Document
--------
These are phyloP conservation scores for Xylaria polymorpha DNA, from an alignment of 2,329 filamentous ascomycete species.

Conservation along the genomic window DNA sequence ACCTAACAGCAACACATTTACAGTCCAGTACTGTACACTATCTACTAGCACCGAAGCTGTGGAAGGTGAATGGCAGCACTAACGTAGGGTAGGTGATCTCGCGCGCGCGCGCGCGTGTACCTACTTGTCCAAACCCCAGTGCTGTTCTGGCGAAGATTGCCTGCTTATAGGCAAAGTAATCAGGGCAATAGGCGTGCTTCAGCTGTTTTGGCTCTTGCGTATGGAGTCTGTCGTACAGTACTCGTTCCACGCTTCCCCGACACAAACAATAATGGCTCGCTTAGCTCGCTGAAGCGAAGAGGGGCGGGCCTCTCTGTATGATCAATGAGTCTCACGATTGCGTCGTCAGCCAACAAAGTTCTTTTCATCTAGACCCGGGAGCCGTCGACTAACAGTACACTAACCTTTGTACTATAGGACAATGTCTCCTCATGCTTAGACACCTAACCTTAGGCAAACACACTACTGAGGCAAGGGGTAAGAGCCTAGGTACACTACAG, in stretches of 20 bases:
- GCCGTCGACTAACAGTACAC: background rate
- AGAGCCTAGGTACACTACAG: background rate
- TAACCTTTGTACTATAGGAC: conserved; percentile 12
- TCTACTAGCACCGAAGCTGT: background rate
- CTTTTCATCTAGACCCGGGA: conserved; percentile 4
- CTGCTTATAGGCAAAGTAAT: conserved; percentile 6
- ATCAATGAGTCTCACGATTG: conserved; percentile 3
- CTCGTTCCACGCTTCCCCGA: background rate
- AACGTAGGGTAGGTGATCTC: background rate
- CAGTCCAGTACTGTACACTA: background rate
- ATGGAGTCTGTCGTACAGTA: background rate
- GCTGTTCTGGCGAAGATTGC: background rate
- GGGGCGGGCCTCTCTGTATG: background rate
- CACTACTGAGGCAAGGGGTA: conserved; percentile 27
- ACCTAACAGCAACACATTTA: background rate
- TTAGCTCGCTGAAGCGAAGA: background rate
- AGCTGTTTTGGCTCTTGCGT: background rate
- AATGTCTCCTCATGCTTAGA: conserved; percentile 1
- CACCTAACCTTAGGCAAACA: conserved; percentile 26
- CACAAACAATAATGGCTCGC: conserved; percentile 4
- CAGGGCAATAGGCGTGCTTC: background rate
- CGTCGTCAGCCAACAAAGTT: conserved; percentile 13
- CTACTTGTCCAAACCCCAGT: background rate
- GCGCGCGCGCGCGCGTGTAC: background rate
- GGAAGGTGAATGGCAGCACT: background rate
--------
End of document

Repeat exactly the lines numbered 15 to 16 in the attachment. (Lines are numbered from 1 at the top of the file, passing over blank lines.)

- GGGGCGGGCCTCTCTGTATG: background rate
- CACTACTGAGGCAAGGGGTA: conserved; percentile 27